Columns

Minister's foreign travel? What a trip!

Franklin JOHNSTON

Friday, February 28, 2014    

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THE news that some $117 million was spent over two years on Government overseas travel was disclosed to Her Majesty's loyal Opposition and published to the nation — now, that's transparency. Prime Minister Portia Simpson Miller was criticised by Andrew Holness, Oposition leader, and that's okay. We pay Cabinet to govern and the Opposition to keep their feet to the fire — Hallelujah, the system works! As life goes, this is "monkey money", but it's a lot to us and their vigilance is necessary.

The $117m is large enough to freak out people who don't travel but, as a diaspora member at Cedar Grove Academy gala opening last week observed, $117m is only US$1m in "real money". Airline tickets in the USA cost less than 10 years ago. So our problem is not cost, but that we do not produce and export enough; so our dollar is not worth 1 cent US. We have let down our dollar.

An island is unique in that all travel is foreign travel, ergo air travel. Prime Minister Cameron of the UK can travel to 40 countries in his car. We must take a plane to go 40 minutes to Haiti. We have a history of travel and were among the first to get air travel. But, as we all came from another country to be connected, and "cutting edge" is in our DNA.

Government travel should be modest and prudent, as it is our lifeline. Yet we must have perspective and proportion. We did not prosper Jamaica, so the State can't get enough taxes to help the poor or pay debt. Does Singapore's PM travel to seek aid and loans to feed his people? No! China gave us a garden to cost over $200m. Is the $117m excess? A minister went on a trip paid for by the host and is gifted a secondary school and scholarships worth $500-600m. Judicious travel is good. The $6m for the trip to Ethiopia is a month's pay of a bank executive. Two years, one month and 17 days ago I landed in a ministry and my boss had a conniption. Why? A property in St Elizabeth which the ministry inherited had a $50-m overrun on repairs — two months! He was furious, but to some "ah nuh nutten!" For months I refused to buy 'icy mint' for $20 or toothpaste at $600, but reality got me. I hear of instances of $200m variations on projects. But those who commit the error do not pay, we do. Half the money we owe is for overruns, not value received. God help us! Ministers need to travel, but, please, no joyrides.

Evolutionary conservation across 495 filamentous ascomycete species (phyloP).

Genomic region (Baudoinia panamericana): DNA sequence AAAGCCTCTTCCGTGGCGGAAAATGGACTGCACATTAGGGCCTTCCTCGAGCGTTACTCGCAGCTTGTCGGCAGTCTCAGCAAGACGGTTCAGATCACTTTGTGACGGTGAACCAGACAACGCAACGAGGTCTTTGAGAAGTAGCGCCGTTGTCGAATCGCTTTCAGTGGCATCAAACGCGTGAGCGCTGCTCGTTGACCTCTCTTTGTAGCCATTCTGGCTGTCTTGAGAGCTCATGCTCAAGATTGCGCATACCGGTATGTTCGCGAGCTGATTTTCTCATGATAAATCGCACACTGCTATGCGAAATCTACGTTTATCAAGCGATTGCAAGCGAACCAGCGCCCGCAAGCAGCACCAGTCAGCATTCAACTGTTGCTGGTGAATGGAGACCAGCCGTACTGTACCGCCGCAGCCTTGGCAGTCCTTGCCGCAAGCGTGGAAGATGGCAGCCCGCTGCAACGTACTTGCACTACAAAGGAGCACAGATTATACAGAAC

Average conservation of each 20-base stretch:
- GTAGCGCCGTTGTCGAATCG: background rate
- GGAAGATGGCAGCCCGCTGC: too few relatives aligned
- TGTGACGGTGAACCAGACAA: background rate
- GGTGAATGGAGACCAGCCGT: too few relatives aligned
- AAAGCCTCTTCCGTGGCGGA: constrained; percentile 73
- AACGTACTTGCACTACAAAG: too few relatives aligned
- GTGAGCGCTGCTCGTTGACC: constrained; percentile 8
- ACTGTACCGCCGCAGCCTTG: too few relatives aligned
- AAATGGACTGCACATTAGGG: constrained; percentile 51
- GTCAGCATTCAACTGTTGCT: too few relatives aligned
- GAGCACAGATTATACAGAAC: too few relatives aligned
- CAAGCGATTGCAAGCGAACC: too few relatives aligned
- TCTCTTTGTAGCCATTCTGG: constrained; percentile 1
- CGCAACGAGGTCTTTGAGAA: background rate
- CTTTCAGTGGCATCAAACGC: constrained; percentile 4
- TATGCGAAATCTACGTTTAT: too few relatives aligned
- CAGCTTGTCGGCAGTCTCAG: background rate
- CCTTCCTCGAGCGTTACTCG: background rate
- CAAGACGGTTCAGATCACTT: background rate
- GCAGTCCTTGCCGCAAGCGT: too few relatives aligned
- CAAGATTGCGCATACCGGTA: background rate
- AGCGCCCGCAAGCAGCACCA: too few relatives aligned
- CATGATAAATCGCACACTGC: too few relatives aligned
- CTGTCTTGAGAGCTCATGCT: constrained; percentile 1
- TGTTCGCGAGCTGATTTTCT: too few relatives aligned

A visit is potent bonding for leaders. What did Haile Selassie bring here that could not come by FedEx? Yet, only the emperor, king of kings would have been accepted by our people. He inspired us and lifted some in identity crisis. The Bible records travel by three kings from the Orient to greet a baby king in Bethlehem; could He even remember them? No, but priceless. Travel by heads of state both real and of legends. The embassies sent by the Queen of Sheba were not effective until she visited King Solomon in person and grabbed his nuts. Rulers travel to wage war, ease famine, make peace, or as bidden by God. Chinese dynasties, Persian sultans, pharoahs and caesars travels are recorded. Life was different then, as the masses saw the army, harem, mandarins, vizers, servants return with the looted grain, gold, slaves, wenches. They roared at the city gates in approval. We have no such thrill as the loot secured by our leaders comes by EFT, FDI and 40-ft steel containers. In the play Aladdin, staged by the Jamaica Junior Theatre at Rex Nettleford's UWI, we saw how the Sultana travelled lavishly — minus the elephants! Kenny, are we so poor the Zoo had none to lend? There is precedent and good sense in ministers' foreign travel.